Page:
including, per capita, china and russia combined. that's a stain on our democracy. we have an overcriminallization problem in america. we have a mass incarceration problem in america. we have a prison industrial complex in america. it doesn't advance public safety and it hurts economic development. it has ruined individuals, ruined lives, ruined families, and ruined communities, particularly in communities of color. it's time to end the federal cannabis prohibition. it's time to deschedule it. it's time to decriminalize marijuana. it's time to invest in communities in a way that makes sense both from a public safety standpoint as well as a fairness equity and justice standpoint. it's time to pass the more act. i yield back.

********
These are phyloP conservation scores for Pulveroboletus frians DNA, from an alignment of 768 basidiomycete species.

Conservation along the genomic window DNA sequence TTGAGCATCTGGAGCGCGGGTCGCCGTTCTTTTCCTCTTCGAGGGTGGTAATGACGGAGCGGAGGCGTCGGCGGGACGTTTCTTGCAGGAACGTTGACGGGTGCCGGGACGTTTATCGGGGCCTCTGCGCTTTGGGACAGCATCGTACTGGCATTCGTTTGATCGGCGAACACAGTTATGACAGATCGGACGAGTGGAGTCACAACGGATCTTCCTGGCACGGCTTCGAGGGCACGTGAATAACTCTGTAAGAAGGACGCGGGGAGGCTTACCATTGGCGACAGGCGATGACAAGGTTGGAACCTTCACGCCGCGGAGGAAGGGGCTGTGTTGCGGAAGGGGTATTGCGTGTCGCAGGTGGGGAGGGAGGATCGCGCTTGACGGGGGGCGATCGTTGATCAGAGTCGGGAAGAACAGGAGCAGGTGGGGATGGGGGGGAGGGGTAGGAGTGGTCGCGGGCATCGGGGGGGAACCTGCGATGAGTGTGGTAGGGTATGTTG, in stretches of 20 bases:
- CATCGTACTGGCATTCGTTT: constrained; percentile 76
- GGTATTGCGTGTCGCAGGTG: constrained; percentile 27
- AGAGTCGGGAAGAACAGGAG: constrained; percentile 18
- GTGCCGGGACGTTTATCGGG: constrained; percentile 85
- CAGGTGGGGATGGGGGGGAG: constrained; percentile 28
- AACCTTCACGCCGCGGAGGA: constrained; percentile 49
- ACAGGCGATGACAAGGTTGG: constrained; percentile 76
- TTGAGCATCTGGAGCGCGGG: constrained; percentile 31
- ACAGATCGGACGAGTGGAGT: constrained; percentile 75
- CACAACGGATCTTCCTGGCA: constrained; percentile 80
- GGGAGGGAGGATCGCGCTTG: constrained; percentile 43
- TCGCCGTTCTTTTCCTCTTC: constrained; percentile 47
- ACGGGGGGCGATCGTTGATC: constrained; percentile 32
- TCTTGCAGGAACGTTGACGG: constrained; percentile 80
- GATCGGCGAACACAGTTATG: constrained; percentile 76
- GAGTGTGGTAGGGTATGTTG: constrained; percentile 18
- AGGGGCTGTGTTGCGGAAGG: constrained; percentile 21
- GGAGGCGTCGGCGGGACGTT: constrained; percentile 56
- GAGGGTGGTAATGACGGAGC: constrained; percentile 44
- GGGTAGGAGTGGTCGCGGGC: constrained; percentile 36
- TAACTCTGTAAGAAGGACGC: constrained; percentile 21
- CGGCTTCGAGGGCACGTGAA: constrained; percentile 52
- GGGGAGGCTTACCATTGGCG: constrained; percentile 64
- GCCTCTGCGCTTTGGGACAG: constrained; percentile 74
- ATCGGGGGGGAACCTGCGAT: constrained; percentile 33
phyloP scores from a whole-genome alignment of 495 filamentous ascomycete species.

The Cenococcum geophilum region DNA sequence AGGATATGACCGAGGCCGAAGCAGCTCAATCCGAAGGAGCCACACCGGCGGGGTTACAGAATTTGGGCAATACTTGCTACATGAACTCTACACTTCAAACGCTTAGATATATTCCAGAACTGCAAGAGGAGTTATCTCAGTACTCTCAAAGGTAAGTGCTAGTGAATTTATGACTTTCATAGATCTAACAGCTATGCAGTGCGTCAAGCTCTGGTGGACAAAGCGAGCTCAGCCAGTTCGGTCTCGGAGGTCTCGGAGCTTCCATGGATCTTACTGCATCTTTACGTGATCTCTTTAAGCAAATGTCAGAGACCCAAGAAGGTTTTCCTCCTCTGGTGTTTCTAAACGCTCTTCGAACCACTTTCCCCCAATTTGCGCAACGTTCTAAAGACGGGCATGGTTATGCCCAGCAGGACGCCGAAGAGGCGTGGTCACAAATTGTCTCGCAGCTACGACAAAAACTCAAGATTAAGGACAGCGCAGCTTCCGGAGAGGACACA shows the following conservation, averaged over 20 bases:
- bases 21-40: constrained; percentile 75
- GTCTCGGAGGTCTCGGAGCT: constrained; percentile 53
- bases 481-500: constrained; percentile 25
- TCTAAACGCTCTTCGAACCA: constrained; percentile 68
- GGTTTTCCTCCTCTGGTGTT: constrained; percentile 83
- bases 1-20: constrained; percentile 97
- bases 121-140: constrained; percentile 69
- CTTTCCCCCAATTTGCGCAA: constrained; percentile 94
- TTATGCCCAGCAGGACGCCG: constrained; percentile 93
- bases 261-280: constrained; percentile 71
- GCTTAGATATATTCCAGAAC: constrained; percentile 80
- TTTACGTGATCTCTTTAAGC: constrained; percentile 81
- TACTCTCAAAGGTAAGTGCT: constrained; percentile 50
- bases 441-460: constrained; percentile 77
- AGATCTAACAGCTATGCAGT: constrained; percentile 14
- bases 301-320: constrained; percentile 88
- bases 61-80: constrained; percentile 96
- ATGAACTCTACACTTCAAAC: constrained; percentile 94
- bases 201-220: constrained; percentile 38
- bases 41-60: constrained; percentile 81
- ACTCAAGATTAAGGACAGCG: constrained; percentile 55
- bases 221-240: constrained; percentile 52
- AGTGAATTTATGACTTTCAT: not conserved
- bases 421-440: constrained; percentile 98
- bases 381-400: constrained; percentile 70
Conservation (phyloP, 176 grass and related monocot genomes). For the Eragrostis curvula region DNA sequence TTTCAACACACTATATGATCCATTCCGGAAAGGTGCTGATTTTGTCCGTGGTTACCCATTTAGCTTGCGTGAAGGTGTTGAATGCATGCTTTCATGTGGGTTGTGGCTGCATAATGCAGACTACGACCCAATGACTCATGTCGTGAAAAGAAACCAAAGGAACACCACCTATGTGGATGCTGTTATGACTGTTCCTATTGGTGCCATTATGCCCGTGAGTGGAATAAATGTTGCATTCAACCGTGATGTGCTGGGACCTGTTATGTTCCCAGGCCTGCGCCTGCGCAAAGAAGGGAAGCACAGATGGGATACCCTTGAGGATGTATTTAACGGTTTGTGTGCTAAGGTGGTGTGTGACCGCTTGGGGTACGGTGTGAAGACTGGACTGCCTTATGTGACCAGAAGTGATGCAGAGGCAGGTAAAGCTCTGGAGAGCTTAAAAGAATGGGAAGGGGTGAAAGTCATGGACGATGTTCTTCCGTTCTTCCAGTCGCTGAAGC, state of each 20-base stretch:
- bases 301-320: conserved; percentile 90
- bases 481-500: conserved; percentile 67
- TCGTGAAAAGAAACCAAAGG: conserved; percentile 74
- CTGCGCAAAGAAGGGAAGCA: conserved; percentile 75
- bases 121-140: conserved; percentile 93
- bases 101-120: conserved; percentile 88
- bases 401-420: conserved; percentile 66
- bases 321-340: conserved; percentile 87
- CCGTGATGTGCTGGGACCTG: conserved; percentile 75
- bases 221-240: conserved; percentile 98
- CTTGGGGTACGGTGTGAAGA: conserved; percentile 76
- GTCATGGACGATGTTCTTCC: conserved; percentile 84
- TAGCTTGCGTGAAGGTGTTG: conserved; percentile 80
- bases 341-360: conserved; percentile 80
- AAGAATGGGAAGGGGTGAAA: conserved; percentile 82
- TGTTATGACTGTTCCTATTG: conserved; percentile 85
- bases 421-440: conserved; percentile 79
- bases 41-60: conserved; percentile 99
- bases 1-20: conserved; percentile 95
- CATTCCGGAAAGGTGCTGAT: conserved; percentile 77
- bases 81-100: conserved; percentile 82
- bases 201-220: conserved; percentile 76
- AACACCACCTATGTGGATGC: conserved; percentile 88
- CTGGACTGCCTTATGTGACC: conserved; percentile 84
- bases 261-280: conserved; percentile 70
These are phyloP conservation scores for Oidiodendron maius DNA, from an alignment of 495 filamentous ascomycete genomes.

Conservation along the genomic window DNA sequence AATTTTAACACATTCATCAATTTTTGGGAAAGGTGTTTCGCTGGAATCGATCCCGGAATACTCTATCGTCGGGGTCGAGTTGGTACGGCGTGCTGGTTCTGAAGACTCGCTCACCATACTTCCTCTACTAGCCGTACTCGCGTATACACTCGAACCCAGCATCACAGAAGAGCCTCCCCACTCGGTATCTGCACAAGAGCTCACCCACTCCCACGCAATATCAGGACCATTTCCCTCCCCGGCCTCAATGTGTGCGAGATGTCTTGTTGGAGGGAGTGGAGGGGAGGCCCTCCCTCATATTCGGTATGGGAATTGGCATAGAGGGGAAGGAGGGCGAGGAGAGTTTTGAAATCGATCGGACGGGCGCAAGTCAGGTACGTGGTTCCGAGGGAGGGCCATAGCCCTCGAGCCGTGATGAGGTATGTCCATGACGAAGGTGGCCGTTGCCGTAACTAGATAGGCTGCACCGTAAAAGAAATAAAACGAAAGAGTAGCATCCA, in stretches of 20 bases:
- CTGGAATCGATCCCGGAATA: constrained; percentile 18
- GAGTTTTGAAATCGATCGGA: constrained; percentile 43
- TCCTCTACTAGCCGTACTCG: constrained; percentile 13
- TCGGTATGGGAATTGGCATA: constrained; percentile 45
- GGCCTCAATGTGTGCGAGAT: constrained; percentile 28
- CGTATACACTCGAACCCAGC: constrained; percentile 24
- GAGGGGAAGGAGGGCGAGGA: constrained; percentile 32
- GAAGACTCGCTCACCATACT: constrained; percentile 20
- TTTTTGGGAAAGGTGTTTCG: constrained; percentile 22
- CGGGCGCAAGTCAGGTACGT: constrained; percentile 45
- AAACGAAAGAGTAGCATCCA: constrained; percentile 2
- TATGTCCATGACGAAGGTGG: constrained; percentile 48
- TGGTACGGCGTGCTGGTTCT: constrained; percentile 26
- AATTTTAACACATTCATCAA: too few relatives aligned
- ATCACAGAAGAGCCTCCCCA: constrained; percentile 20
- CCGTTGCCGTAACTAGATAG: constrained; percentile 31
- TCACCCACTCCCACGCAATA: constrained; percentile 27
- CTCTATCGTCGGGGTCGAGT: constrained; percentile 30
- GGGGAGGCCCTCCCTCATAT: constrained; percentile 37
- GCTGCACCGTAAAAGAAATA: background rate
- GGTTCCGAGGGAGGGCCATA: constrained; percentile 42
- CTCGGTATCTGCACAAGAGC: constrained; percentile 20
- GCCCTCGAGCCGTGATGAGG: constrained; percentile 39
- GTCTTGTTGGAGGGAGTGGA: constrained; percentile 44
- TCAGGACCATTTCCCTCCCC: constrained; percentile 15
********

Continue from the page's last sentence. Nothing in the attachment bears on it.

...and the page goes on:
the speaker pro tempore: the gentleman yields back. the gentleman from new york reserves. the gentleman from oregon is recognized. mr. bentz: thank you, mr. speaker. i just want to mention that there is about $400 million that would have been raised last year under this bill had this tax been in place. none of that money goes to public safety. it goes to a rebuild community space but not public safety w that i yield two minutes to the gentleman from georgia , mr. carter. the speaker pro tempore: the gentleman from georgia is recognized. mr. carter: mr. speaker, mr. speaker, how is it that we here in congress, in the face of all the domestic and international crisis that we are facing right now that we are here talking about decriminalizing and descheduling marijuana? we are all going to go home this weekend. what are our constituents going to be talking about? they are going to be talking about the price of gas. they are going to be talking about the price of food. they are going to be talking